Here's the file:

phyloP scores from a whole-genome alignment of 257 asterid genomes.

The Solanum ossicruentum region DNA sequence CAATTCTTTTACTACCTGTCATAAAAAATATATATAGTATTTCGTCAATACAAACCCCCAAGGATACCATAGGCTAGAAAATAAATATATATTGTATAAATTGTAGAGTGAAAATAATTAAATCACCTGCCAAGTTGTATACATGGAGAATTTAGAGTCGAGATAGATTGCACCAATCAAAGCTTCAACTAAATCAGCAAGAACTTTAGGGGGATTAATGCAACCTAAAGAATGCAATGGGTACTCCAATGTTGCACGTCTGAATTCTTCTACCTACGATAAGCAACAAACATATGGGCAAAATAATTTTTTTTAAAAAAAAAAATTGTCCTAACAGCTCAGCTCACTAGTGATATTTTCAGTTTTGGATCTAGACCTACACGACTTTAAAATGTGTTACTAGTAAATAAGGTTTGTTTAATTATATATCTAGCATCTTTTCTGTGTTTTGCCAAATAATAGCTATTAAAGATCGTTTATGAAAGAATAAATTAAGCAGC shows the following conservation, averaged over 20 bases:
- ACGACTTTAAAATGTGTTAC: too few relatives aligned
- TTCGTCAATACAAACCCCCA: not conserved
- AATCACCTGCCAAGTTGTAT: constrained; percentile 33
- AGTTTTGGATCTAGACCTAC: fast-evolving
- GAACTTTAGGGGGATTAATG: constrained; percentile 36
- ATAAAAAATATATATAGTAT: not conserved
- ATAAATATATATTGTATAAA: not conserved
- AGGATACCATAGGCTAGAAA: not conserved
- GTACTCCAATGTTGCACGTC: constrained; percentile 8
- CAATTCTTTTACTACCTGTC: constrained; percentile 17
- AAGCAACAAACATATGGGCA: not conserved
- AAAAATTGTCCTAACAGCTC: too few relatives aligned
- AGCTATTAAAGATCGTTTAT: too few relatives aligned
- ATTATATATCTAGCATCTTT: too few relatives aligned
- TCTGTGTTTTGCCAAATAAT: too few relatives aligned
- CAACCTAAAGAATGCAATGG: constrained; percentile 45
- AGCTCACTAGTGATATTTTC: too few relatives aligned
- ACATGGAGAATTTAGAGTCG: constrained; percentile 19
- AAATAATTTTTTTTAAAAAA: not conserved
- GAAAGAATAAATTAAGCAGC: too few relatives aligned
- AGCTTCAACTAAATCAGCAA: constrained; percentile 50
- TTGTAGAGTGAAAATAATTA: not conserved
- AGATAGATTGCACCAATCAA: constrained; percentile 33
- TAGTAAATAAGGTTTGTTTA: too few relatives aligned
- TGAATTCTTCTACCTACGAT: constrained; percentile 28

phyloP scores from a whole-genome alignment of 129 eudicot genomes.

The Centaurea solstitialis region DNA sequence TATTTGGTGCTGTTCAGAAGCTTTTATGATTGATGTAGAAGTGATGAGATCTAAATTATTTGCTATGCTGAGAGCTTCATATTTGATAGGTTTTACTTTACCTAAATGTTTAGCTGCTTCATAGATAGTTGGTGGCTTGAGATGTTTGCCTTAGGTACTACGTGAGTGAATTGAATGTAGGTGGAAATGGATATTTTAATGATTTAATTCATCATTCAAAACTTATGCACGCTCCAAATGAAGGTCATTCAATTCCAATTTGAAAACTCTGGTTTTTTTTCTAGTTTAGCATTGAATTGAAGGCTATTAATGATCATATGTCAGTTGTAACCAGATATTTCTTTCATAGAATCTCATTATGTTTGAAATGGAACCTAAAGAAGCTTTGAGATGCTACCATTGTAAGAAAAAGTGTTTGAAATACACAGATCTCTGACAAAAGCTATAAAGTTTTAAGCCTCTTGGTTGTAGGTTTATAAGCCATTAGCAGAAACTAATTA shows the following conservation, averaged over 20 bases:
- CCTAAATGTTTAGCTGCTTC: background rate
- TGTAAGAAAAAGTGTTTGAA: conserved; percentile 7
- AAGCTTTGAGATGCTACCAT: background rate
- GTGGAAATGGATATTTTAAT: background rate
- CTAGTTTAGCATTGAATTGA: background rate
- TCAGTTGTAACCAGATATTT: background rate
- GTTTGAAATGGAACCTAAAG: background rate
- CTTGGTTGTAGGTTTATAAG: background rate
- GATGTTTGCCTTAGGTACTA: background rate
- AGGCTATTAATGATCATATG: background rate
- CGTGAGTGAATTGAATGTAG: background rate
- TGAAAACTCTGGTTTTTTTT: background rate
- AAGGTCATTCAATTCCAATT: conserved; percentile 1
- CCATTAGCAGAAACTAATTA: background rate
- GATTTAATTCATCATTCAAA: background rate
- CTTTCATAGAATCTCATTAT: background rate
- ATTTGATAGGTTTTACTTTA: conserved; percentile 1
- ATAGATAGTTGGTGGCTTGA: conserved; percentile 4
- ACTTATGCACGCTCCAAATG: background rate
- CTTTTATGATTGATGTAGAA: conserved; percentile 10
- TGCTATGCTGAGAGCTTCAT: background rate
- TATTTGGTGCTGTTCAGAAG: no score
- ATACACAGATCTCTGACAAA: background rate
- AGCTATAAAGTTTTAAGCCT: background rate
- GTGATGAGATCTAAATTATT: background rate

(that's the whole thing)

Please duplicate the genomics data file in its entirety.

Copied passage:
phyloP scores from a whole-genome alignment of 257 asterid genomes.

The Solanum ossicruentum region DNA sequence CAATTCTTTTACTACCTGTCATAAAAAATATATATAGTATTTCGTCAATACAAACCCCCAAGGATACCATAGGCTAGAAAATAAATATATATTGTATAAATTGTAGAGTGAAAATAATTAAATCACCTGCCAAGTTGTATACATGGAGAATTTAGAGTCGAGATAGATTGCACCAATCAAAGCTTCAACTAAATCAGCAAGAACTTTAGGGGGATTAATGCAACCTAAAGAATGCAATGGGTACTCCAATGTTGCACGTCTGAATTCTTCTACCTACGATAAGCAACAAACATATGGGCAAAATAATTTTTTTTAAAAAAAAAAATTGTCCTAACAGCTCAGCTCACTAGTGATATTTTCAGTTTTGGATCTAGACCTACACGACTTTAAAATGTGTTACTAGTAAATAAGGTTTGTTTAATTATATATCTAGCATCTTTTCTGTGTTTTGCCAAATAATAGCTATTAAAGATCGTTTATGAAAGAATAAATTAAGCAGC shows the following conservation, averaged over 20 bases:
- ACGACTTTAAAATGTGTTAC: too few relatives aligned
- TTCGTCAATACAAACCCCCA: not conserved
- AATCACCTGCCAAGTTGTAT: constrained; percentile 33
- AGTTTTGGATCTAGACCTAC: fast-evolving
- GAACTTTAGGGGGATTAATG: constrained; percentile 36
- ATAAAAAATATATATAGTAT: not conserved
- ATAAATATATATTGTATAAA: not conserved
- AGGATACCATAGGCTAGAAA: not conserved
- GTACTCCAATGTTGCACGTC: constrained; percentile 8
- CAATTCTTTTACTACCTGTC: constrained; percentile 17
- AAGCAACAAACATATGGGCA: not conserved
- AAAAATTGTCCTAACAGCTC: too few relatives aligned
- AGCTATTAAAGATCGTTTAT: too few relatives aligned
- ATTATATATCTAGCATCTTT: too few relatives aligned
- TCTGTGTTTTGCCAAATAAT: too few relatives aligned
- CAACCTAAAGAATGCAATGG: constrained; percentile 45
- AGCTCACTAGTGATATTTTC: too few relatives aligned
- ACATGGAGAATTTAGAGTCG: constrained; percentile 19
- AAATAATTTTTTTTAAAAAA: not conserved
- GAAAGAATAAATTAAGCAGC: too few relatives aligned
- AGCTTCAACTAAATCAGCAA: constrained; percentile 50
- TTGTAGAGTGAAAATAATTA: not conserved
- AGATAGATTGCACCAATCAA: constrained; percentile 33
- TAGTAAATAAGGTTTGTTTA: too few relatives aligned
- TGAATTCTTCTACCTACGAT: constrained; percentile 28

phyloP scores from a whole-genome alignment of 129 eudicot genomes.

The Centaurea solstitialis region DNA sequence TATTTGGTGCTGTTCAGAAGCTTTTATGATTGATGTAGAAGTGATGAGATCTAAATTATTTGCTATGCTGAGAGCTTCATATTTGATAGGTTTTACTTTACCTAAATGTTTAGCTGCTTCATAGATAGTTGGTGGCTTGAGATGTTTGCCTTAGGTACTACGTGAGTGAATTGAATGTAGGTGGAAATGGATATTTTAATGATTTAATTCATCATTCAAAACTTATGCACGCTCCAAATGAAGGTCATTCAATTCCAATTTGAAAACTCTGGTTTTTTTTCTAGTTTAGCATTGAATTGAAGGCTATTAATGATCATATGTCAGTTGTAACCAGATATTTCTTTCATAGAATCTCATTATGTTTGAAATGGAACCTAAAGAAGCTTTGAGATGCTACCATTGTAAGAAAAAGTGTTTGAAATACACAGATCTCTGACAAAAGCTATAAAGTTTTAAGCCTCTTGGTTGTAGGTTTATAAGCCATTAGCAGAAACTAATTA shows the following conservation, averaged over 20 bases:
- CCTAAATGTTTAGCTGCTTC: background rate
- TGTAAGAAAAAGTGTTTGAA: conserved; percentile 7
- AAGCTTTGAGATGCTACCAT: background rate
- GTGGAAATGGATATTTTAAT: background rate
- CTAGTTTAGCATTGAATTGA: background rate
- TCAGTTGTAACCAGATATTT: background rate
- GTTTGAAATGGAACCTAAAG: background rate
- CTTGGTTGTAGGTTTATAAG: background rate
- GATGTTTGCCTTAGGTACTA: background rate
- AGGCTATTAATGATCATATG: background rate
- CGTGAGTGAATTGAATGTAG: background rate
- TGAAAACTCTGGTTTTTTTT: background rate
- AAGGTCATTCAATTCCAATT: conserved; percentile 1
- CCATTAGCAGAAACTAATTA: background rate
- GATTTAATTCATCATTCAAA: background rate
- CTTTCATAGAATCTCATTAT: background rate
- ATTTGATAGGTTTTACTTTA: conserved; percentile 1
- ATAGATAGTTGGTGGCTTGA: conserved; percentile 4
- ACTTATGCACGCTCCAAATG: background rate
- CTTTTATGATTGATGTAGAA: conserved; percentile 10
- TGCTATGCTGAGAGCTTCAT: background rate
- TATTTGGTGCTGTTCAGAAG: no score
- ATACACAGATCTCTGACAAA: background rate
- AGCTATAAAGTTTTAAGCCT: background rate
- GTGATGAGATCTAAATTATT: background rate